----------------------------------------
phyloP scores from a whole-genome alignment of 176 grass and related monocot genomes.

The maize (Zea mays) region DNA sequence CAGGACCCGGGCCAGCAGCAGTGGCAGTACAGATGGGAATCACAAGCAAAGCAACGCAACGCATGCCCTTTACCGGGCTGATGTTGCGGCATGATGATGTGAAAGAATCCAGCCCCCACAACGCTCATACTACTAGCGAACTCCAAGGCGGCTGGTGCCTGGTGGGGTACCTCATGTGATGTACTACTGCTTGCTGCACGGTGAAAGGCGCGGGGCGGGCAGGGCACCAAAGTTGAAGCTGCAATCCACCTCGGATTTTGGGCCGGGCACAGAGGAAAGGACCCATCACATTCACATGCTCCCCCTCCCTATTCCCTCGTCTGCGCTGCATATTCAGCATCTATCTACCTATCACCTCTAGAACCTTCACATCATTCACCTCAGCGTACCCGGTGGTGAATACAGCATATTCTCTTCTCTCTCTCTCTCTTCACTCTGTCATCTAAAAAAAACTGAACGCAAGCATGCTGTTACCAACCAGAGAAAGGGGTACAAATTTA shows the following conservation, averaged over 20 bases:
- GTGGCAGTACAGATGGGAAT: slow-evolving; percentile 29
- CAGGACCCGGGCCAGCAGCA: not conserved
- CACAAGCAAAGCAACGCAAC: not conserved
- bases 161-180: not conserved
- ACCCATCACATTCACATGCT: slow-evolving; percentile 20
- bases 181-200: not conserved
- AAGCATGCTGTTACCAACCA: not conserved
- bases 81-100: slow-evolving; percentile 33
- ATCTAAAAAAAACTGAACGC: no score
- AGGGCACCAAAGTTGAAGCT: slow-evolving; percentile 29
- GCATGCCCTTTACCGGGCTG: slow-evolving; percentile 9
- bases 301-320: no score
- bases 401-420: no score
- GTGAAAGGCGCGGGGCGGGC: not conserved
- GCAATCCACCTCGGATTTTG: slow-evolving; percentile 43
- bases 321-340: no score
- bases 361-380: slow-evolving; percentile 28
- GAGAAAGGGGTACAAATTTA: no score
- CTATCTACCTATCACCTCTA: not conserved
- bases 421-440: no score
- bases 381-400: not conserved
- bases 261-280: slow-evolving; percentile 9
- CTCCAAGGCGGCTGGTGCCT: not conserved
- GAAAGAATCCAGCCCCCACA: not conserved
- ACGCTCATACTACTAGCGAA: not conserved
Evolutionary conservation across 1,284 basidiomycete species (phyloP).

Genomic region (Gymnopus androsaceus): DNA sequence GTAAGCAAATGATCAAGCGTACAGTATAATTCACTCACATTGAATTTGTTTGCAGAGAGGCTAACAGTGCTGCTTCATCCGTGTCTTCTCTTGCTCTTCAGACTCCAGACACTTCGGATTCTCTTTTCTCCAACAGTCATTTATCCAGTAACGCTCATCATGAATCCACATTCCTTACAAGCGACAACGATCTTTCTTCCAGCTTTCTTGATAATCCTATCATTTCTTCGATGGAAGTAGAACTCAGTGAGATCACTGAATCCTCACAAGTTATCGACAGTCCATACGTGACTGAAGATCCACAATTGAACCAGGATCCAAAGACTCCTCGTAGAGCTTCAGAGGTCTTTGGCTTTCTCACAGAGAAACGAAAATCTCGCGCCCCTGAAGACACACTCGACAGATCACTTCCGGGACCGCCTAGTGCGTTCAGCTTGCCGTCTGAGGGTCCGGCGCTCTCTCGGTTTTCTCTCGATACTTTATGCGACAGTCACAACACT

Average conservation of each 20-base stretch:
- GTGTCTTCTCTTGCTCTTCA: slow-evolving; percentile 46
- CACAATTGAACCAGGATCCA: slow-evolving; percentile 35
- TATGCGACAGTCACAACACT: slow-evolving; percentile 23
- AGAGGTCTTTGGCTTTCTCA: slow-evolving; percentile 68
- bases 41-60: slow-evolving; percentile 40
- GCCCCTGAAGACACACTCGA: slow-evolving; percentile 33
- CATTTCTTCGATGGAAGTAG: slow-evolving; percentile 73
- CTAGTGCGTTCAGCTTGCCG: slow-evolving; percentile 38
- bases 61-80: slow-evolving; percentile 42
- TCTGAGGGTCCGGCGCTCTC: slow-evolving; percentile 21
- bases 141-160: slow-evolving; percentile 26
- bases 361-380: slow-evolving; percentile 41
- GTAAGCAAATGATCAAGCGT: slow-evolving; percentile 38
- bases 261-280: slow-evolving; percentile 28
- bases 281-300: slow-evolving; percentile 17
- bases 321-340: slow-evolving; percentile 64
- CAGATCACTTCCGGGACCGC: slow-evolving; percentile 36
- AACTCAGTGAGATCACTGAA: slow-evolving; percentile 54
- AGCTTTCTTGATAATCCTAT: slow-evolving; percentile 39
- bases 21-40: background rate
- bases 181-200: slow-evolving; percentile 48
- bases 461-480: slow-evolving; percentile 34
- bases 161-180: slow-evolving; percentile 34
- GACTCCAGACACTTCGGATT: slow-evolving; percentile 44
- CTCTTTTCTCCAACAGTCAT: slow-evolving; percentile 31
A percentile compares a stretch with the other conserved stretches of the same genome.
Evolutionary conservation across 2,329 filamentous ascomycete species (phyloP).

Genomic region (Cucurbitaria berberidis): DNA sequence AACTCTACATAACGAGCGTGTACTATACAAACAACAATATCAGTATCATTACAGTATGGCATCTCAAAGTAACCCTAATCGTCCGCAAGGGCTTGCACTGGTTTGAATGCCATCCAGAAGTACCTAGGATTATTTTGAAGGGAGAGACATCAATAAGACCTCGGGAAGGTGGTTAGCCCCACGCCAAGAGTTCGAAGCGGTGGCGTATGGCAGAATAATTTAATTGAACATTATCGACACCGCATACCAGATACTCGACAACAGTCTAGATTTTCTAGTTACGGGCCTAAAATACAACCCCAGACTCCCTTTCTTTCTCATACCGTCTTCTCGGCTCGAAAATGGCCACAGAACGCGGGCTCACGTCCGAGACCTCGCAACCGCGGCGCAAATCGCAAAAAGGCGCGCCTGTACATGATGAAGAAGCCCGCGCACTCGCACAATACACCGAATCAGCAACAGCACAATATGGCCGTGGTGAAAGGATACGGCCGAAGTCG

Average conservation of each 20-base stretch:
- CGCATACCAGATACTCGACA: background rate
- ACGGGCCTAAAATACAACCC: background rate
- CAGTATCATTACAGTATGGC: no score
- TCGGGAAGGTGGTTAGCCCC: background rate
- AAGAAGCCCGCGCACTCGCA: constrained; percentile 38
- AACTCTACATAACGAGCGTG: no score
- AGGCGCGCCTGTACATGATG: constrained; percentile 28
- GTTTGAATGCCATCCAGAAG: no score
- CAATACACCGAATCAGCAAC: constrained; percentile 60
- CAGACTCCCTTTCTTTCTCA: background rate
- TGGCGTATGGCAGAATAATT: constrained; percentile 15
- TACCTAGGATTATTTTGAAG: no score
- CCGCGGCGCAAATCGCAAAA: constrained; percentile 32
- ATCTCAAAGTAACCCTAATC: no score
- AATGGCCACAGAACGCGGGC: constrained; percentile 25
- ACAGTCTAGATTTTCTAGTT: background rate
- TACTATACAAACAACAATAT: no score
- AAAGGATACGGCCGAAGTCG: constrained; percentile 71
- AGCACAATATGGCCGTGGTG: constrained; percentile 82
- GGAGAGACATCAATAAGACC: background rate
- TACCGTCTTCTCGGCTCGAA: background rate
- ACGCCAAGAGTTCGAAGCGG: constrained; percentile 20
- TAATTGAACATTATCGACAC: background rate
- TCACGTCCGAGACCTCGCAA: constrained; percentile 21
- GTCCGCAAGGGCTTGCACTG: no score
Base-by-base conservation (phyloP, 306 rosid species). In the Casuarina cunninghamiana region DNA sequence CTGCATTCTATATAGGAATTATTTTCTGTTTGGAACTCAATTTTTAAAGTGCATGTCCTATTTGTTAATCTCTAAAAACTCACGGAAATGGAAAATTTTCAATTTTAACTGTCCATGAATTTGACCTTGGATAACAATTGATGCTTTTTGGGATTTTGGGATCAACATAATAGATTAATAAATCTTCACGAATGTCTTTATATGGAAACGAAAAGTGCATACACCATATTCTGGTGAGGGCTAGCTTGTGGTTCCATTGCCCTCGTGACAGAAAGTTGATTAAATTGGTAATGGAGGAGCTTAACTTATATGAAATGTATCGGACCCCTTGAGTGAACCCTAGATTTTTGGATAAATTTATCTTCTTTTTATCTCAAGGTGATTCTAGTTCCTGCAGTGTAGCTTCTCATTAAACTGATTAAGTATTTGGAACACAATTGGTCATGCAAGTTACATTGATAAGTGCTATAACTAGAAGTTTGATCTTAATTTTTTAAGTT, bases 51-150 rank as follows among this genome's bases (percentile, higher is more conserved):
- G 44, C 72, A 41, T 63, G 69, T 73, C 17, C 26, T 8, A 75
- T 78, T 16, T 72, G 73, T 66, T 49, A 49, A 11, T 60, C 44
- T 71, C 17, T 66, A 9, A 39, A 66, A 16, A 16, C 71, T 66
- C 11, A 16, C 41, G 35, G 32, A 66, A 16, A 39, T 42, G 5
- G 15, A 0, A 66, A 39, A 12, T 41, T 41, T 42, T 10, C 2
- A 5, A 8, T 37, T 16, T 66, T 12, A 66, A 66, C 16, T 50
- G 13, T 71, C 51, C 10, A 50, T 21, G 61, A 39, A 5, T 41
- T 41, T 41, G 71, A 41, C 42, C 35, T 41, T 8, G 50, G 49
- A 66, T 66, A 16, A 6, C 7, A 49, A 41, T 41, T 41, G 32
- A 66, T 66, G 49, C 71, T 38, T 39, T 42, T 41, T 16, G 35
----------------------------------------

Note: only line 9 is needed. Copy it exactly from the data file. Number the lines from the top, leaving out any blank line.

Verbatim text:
- AAGCATGCTGTTACCAACCA: not conserved